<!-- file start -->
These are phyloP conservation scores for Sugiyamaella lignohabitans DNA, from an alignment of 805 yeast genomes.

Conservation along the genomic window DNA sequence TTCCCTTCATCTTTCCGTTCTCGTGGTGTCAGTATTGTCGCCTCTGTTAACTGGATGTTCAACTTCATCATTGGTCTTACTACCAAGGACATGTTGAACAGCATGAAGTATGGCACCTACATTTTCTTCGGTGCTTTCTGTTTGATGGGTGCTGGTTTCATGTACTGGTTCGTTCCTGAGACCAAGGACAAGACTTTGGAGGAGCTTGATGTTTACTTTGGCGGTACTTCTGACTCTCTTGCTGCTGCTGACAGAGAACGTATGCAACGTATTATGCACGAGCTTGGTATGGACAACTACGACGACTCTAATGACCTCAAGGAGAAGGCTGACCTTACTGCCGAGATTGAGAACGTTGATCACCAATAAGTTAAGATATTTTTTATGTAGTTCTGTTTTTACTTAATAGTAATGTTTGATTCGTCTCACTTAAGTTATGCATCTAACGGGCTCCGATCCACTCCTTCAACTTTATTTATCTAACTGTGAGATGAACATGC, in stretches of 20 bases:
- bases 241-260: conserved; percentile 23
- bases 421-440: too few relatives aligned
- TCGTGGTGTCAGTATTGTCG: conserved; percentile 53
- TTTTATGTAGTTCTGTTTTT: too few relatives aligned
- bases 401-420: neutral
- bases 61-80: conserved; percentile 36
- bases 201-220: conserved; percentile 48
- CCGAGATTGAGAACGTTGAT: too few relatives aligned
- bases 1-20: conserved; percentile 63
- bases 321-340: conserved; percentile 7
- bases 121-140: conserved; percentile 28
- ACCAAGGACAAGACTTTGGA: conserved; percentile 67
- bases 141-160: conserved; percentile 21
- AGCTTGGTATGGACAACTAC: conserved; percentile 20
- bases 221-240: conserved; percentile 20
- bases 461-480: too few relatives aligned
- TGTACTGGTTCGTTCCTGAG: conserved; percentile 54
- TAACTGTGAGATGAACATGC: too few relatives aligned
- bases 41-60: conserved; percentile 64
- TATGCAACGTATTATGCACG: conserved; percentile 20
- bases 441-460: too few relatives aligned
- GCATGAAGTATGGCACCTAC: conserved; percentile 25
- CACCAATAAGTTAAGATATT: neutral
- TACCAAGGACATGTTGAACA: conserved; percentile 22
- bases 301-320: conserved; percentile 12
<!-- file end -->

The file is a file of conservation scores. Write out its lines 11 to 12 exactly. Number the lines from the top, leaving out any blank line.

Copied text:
- bases 1-20: conserved; percentile 63
- bases 321-340: conserved; percentile 7